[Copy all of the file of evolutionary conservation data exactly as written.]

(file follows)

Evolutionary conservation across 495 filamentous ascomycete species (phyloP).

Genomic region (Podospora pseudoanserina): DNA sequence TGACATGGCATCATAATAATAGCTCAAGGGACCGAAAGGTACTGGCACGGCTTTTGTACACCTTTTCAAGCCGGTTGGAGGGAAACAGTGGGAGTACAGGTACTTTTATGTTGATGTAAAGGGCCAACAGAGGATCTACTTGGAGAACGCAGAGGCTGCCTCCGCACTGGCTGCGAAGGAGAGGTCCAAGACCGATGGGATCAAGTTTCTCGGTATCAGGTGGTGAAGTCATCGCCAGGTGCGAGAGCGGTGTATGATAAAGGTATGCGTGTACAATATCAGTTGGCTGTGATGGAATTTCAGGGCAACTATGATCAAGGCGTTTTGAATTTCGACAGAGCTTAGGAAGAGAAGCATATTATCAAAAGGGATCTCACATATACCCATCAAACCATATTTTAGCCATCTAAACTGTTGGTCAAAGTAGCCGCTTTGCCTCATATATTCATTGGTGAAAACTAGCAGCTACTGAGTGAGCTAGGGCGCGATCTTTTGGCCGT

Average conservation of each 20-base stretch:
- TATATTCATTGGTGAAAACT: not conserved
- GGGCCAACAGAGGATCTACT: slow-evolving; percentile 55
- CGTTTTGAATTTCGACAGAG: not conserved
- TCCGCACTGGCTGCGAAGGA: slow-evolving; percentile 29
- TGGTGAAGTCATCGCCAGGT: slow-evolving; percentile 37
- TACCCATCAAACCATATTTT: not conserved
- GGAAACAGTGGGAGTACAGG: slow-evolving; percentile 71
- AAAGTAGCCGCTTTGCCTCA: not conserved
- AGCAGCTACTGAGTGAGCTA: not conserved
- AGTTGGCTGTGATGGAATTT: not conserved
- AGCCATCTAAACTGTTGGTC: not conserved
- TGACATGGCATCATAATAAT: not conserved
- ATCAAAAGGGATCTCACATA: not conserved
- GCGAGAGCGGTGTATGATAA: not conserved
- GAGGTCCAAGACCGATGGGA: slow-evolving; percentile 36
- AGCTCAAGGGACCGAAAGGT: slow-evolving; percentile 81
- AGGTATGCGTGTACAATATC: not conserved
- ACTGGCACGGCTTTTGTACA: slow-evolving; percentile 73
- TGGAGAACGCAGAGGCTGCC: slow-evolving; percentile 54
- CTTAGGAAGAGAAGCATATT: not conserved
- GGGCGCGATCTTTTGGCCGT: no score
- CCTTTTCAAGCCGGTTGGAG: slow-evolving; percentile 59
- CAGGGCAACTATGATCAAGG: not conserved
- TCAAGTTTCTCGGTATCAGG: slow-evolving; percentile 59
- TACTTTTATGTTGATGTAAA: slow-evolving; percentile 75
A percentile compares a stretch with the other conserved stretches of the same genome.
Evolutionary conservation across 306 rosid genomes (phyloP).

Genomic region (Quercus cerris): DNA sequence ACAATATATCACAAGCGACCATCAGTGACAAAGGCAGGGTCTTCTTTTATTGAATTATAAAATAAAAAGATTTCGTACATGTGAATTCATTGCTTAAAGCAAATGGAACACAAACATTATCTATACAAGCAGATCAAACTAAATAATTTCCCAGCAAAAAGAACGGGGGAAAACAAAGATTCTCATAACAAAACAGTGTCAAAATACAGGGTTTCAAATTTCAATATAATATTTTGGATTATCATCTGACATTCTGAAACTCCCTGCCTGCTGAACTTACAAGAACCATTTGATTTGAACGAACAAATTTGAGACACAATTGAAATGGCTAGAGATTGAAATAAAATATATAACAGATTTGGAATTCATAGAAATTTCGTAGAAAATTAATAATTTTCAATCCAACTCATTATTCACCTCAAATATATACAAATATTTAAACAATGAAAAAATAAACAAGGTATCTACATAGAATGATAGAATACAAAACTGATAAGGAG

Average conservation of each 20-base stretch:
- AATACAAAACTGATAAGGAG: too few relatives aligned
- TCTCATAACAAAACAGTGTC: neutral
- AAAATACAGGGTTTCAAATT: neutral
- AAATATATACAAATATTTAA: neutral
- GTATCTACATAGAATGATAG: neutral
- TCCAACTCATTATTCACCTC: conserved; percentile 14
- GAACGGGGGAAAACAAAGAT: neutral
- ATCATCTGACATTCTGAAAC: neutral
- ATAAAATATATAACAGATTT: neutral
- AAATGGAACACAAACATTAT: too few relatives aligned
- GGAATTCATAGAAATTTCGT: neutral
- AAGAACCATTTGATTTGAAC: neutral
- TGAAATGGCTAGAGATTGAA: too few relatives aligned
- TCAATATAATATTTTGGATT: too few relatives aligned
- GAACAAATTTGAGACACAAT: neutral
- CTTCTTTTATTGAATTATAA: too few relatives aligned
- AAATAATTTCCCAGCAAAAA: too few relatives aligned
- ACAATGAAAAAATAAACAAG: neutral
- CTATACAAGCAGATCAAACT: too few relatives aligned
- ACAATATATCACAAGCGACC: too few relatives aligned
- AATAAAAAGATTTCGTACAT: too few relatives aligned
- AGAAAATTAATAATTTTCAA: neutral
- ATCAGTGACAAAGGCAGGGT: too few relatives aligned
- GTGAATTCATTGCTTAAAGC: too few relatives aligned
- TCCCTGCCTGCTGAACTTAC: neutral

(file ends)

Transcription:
Evolutionary conservation across 495 filamentous ascomycete species (phyloP).

Genomic region (Podospora pseudoanserina): DNA sequence TGACATGGCATCATAATAATAGCTCAAGGGACCGAAAGGTACTGGCACGGCTTTTGTACACCTTTTCAAGCCGGTTGGAGGGAAACAGTGGGAGTACAGGTACTTTTATGTTGATGTAAAGGGCCAACAGAGGATCTACTTGGAGAACGCAGAGGCTGCCTCCGCACTGGCTGCGAAGGAGAGGTCCAAGACCGATGGGATCAAGTTTCTCGGTATCAGGTGGTGAAGTCATCGCCAGGTGCGAGAGCGGTGTATGATAAAGGTATGCGTGTACAATATCAGTTGGCTGTGATGGAATTTCAGGGCAACTATGATCAAGGCGTTTTGAATTTCGACAGAGCTTAGGAAGAGAAGCATATTATCAAAAGGGATCTCACATATACCCATCAAACCATATTTTAGCCATCTAAACTGTTGGTCAAAGTAGCCGCTTTGCCTCATATATTCATTGGTGAAAACTAGCAGCTACTGAGTGAGCTAGGGCGCGATCTTTTGGCCGT

Average conservation of each 20-base stretch:
- TATATTCATTGGTGAAAACT: not conserved
- GGGCCAACAGAGGATCTACT: slow-evolving; percentile 55
- CGTTTTGAATTTCGACAGAG: not conserved
- TCCGCACTGGCTGCGAAGGA: slow-evolving; percentile 29
- TGGTGAAGTCATCGCCAGGT: slow-evolving; percentile 37
- TACCCATCAAACCATATTTT: not conserved
- GGAAACAGTGGGAGTACAGG: slow-evolving; percentile 71
- AAAGTAGCCGCTTTGCCTCA: not conserved
- AGCAGCTACTGAGTGAGCTA: not conserved
- AGTTGGCTGTGATGGAATTT: not conserved
- AGCCATCTAAACTGTTGGTC: not conserved
- TGACATGGCATCATAATAAT: not conserved
- ATCAAAAGGGATCTCACATA: not conserved
- GCGAGAGCGGTGTATGATAA: not conserved
- GAGGTCCAAGACCGATGGGA: slow-evolving; percentile 36
- AGCTCAAGGGACCGAAAGGT: slow-evolving; percentile 81
- AGGTATGCGTGTACAATATC: not conserved
- ACTGGCACGGCTTTTGTACA: slow-evolving; percentile 73
- TGGAGAACGCAGAGGCTGCC: slow-evolving; percentile 54
- CTTAGGAAGAGAAGCATATT: not conserved
- GGGCGCGATCTTTTGGCCGT: no score
- CCTTTTCAAGCCGGTTGGAG: slow-evolving; percentile 59
- CAGGGCAACTATGATCAAGG: not conserved
- TCAAGTTTCTCGGTATCAGG: slow-evolving; percentile 59
- TACTTTTATGTTGATGTAAA: slow-evolving; percentile 75
A percentile compares a stretch with the other conserved stretches of the same genome.
Evolutionary conservation across 306 rosid genomes (phyloP).

Genomic region (Quercus cerris): DNA sequence ACAATATATCACAAGCGACCATCAGTGACAAAGGCAGGGTCTTCTTTTATTGAATTATAAAATAAAAAGATTTCGTACATGTGAATTCATTGCTTAAAGCAAATGGAACACAAACATTATCTATACAAGCAGATCAAACTAAATAATTTCCCAGCAAAAAGAACGGGGGAAAACAAAGATTCTCATAACAAAACAGTGTCAAAATACAGGGTTTCAAATTTCAATATAATATTTTGGATTATCATCTGACATTCTGAAACTCCCTGCCTGCTGAACTTACAAGAACCATTTGATTTGAACGAACAAATTTGAGACACAATTGAAATGGCTAGAGATTGAAATAAAATATATAACAGATTTGGAATTCATAGAAATTTCGTAGAAAATTAATAATTTTCAATCCAACTCATTATTCACCTCAAATATATACAAATATTTAAACAATGAAAAAATAAACAAGGTATCTACATAGAATGATAGAATACAAAACTGATAAGGAG

Average conservation of each 20-base stretch:
- AATACAAAACTGATAAGGAG: too few relatives aligned
- TCTCATAACAAAACAGTGTC: neutral
- AAAATACAGGGTTTCAAATT: neutral
- AAATATATACAAATATTTAA: neutral
- GTATCTACATAGAATGATAG: neutral
- TCCAACTCATTATTCACCTC: conserved; percentile 14
- GAACGGGGGAAAACAAAGAT: neutral
- ATCATCTGACATTCTGAAAC: neutral
- ATAAAATATATAACAGATTT: neutral
- AAATGGAACACAAACATTAT: too few relatives aligned
- GGAATTCATAGAAATTTCGT: neutral
- AAGAACCATTTGATTTGAAC: neutral
- TGAAATGGCTAGAGATTGAA: too few relatives aligned
- TCAATATAATATTTTGGATT: too few relatives aligned
- GAACAAATTTGAGACACAAT: neutral
- CTTCTTTTATTGAATTATAA: too few relatives aligned
- AAATAATTTCCCAGCAAAAA: too few relatives aligned
- ACAATGAAAAAATAAACAAG: neutral
- CTATACAAGCAGATCAAACT: too few relatives aligned
- ACAATATATCACAAGCGACC: too few relatives aligned
- AATAAAAAGATTTCGTACAT: too few relatives aligned
- AGAAAATTAATAATTTTCAA: neutral
- ATCAGTGACAAAGGCAGGGT: too few relatives aligned
- GTGAATTCATTGCTTAAAGC: too few relatives aligned
- TCCCTGCCTGCTGAACTTAC: neutral